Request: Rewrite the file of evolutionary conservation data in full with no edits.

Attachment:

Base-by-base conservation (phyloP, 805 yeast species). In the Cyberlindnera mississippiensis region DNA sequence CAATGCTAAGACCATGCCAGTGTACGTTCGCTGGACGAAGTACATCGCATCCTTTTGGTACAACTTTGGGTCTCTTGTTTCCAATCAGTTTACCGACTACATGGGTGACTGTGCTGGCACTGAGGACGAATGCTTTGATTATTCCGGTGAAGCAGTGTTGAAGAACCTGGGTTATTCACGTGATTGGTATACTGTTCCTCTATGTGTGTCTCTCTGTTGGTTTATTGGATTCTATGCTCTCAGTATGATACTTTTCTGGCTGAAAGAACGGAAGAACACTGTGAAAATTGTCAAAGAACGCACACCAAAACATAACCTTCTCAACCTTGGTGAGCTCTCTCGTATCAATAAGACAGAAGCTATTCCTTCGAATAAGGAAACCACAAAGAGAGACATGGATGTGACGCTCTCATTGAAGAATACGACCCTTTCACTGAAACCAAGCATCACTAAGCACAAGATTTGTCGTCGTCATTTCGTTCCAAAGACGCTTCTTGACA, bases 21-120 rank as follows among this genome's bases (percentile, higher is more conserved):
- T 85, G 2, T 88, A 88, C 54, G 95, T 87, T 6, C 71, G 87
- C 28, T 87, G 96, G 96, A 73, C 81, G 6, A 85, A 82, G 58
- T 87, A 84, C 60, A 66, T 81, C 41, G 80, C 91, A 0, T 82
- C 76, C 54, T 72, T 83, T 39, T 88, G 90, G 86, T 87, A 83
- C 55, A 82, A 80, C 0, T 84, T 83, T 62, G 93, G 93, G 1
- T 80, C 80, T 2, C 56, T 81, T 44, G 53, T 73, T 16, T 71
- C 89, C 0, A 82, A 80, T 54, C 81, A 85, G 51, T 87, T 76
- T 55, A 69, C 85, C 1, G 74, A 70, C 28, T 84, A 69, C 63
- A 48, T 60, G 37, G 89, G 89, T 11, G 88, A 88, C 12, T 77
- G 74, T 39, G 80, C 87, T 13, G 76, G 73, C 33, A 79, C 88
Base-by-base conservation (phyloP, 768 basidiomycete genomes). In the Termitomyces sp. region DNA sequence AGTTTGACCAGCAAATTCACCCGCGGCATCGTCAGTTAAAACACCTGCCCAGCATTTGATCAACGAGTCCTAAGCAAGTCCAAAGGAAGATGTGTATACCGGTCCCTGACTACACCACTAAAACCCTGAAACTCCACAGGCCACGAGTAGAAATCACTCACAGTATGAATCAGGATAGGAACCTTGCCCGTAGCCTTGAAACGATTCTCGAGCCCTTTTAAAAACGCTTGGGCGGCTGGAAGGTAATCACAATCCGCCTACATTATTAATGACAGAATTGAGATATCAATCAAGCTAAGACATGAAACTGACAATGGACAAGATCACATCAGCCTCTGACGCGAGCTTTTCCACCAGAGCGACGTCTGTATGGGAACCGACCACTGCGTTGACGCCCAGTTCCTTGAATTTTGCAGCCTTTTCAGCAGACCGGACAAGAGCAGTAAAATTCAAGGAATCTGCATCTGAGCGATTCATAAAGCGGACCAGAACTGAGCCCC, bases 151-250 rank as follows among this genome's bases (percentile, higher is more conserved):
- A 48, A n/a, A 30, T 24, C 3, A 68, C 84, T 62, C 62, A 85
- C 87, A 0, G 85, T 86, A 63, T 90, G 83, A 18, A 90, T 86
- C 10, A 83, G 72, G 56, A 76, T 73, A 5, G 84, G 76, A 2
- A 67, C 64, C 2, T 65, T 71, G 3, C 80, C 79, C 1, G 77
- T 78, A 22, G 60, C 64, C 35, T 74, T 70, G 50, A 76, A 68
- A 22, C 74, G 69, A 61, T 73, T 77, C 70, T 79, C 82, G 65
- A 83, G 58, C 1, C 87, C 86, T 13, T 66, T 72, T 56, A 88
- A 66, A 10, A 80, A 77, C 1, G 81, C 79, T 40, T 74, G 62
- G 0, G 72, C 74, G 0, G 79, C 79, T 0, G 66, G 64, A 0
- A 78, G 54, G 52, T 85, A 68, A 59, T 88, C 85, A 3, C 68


Base-by-base conservation (phyloP, 805 yeast species). In the Cyberlindnera mississippiensis region DNA sequence CAATGCTAAGACCATGCCAGTGTACGTTCGCTGGACGAAGTACATCGCATCCTTTTGGTACAACTTTGGGTCTCTTGTTTCCAATCAGTTTACCGACTACATGGGTGACTGTGCTGGCACTGAGGACGAATGCTTTGATTATTCCGGTGAAGCAGTGTTGAAGAACCTGGGTTATTCACGTGATTGGTATACTGTTCCTCTATGTGTGTCTCTCTGTTGGTTTATTGGATTCTATGCTCTCAGTATGATACTTTTCTGGCTGAAAGAACGGAAGAACACTGTGAAAATTGTCAAAGAACGCACACCAAAACATAACCTTCTCAACCTTGGTGAGCTCTCTCGTATCAATAAGACAGAAGCTATTCCTTCGAATAAGGAAACCACAAAGAGAGACATGGATGTGACGCTCTCATTGAAGAATACGACCCTTTCACTGAAACCAAGCATCACTAAGCACAAGATTTGTCGTCGTCATTTCGTTCCAAAGACGCTTCTTGACA, bases 21-120 rank as follows among this genome's bases (percentile, higher is more conserved):
- T 85, G 2, T 88, A 88, C 54, G 95, T 87, T 6, C 71, G 87
- C 28, T 87, G 96, G 96, A 73, C 81, G 6, A 85, A 82, G 58
- T 87, A 84, C 60, A 66, T 81, C 41, G 80, C 91, A 0, T 82
- C 76, C 54, T 72, T 83, T 39, T 88, G 90, G 86, T 87, A 83
- C 55, A 82, A 80, C 0, T 84, T 83, T 62, G 93, G 93, G 1
- T 80, C 80, T 2, C 56, T 81, T 44, G 53, T 73, T 16, T 71
- C 89, C 0, A 82, A 80, T 54, C 81, A 85, G 51, T 87, T 76
- T 55, A 69, C 85, C 1, G 74, A 70, C 28, T 84, A 69, C 63
- A 48, T 60, G 37, G 89, G 89, T 11, G 88, A 88, C 12, T 77
- G 74, T 39, G 80, C 87, T 13, G 76, G 73, C 33, A 79, C 88
Base-by-base conservation (phyloP, 768 basidiomycete genomes). In the Termitomyces sp. region DNA sequence AGTTTGACCAGCAAATTCACCCGCGGCATCGTCAGTTAAAACACCTGCCCAGCATTTGATCAACGAGTCCTAAGCAAGTCCAAAGGAAGATGTGTATACCGGTCCCTGACTACACCACTAAAACCCTGAAACTCCACAGGCCACGAGTAGAAATCACTCACAGTATGAATCAGGATAGGAACCTTGCCCGTAGCCTTGAAACGATTCTCGAGCCCTTTTAAAAACGCTTGGGCGGCTGGAAGGTAATCACAATCCGCCTACATTATTAATGACAGAATTGAGATATCAATCAAGCTAAGACATGAAACTGACAATGGACAAGATCACATCAGCCTCTGACGCGAGCTTTTCCACCAGAGCGACGTCTGTATGGGAACCGACCACTGCGTTGACGCCCAGTTCCTTGAATTTTGCAGCCTTTTCAGCAGACCGGACAAGAGCAGTAAAATTCAAGGAATCTGCATCTGAGCGATTCATAAAGCGGACCAGAACTGAGCCCC, bases 151-250 rank as follows among this genome's bases (percentile, higher is more conserved):
- A 48, A n/a, A 30, T 24, C 3, A 68, C 84, T 62, C 62, A 85
- C 87, A 0, G 85, T 86, A 63, T 90, G 83, A 18, A 90, T 86
- C 10, A 83, G 72, G 56, A 76, T 73, A 5, G 84, G 76, A 2
- A 67, C 64, C 2, T 65, T 71, G 3, C 80, C 79, C 1, G 77
- T 78, A 22, G 60, C 64, C 35, T 74, T 70, G 50, A 76, A 68
- A 22, C 74, G 69, A 61, T 73, T 77, C 70, T 79, C 82, G 65
- A 83, G 58, C 1, C 87, C 86, T 13, T 66, T 72, T 56, A 88
- A 66, A 10, A 80, A 77, C 1, G 81, C 79, T 40, T 74, G 62
- G 0, G 72, C 74, G 0, G 79, C 79, T 0, G 66, G 64, A 0
- A 78, G 54, G 52, T 85, A 68, A 59, T 88, C 85, A 3, C 68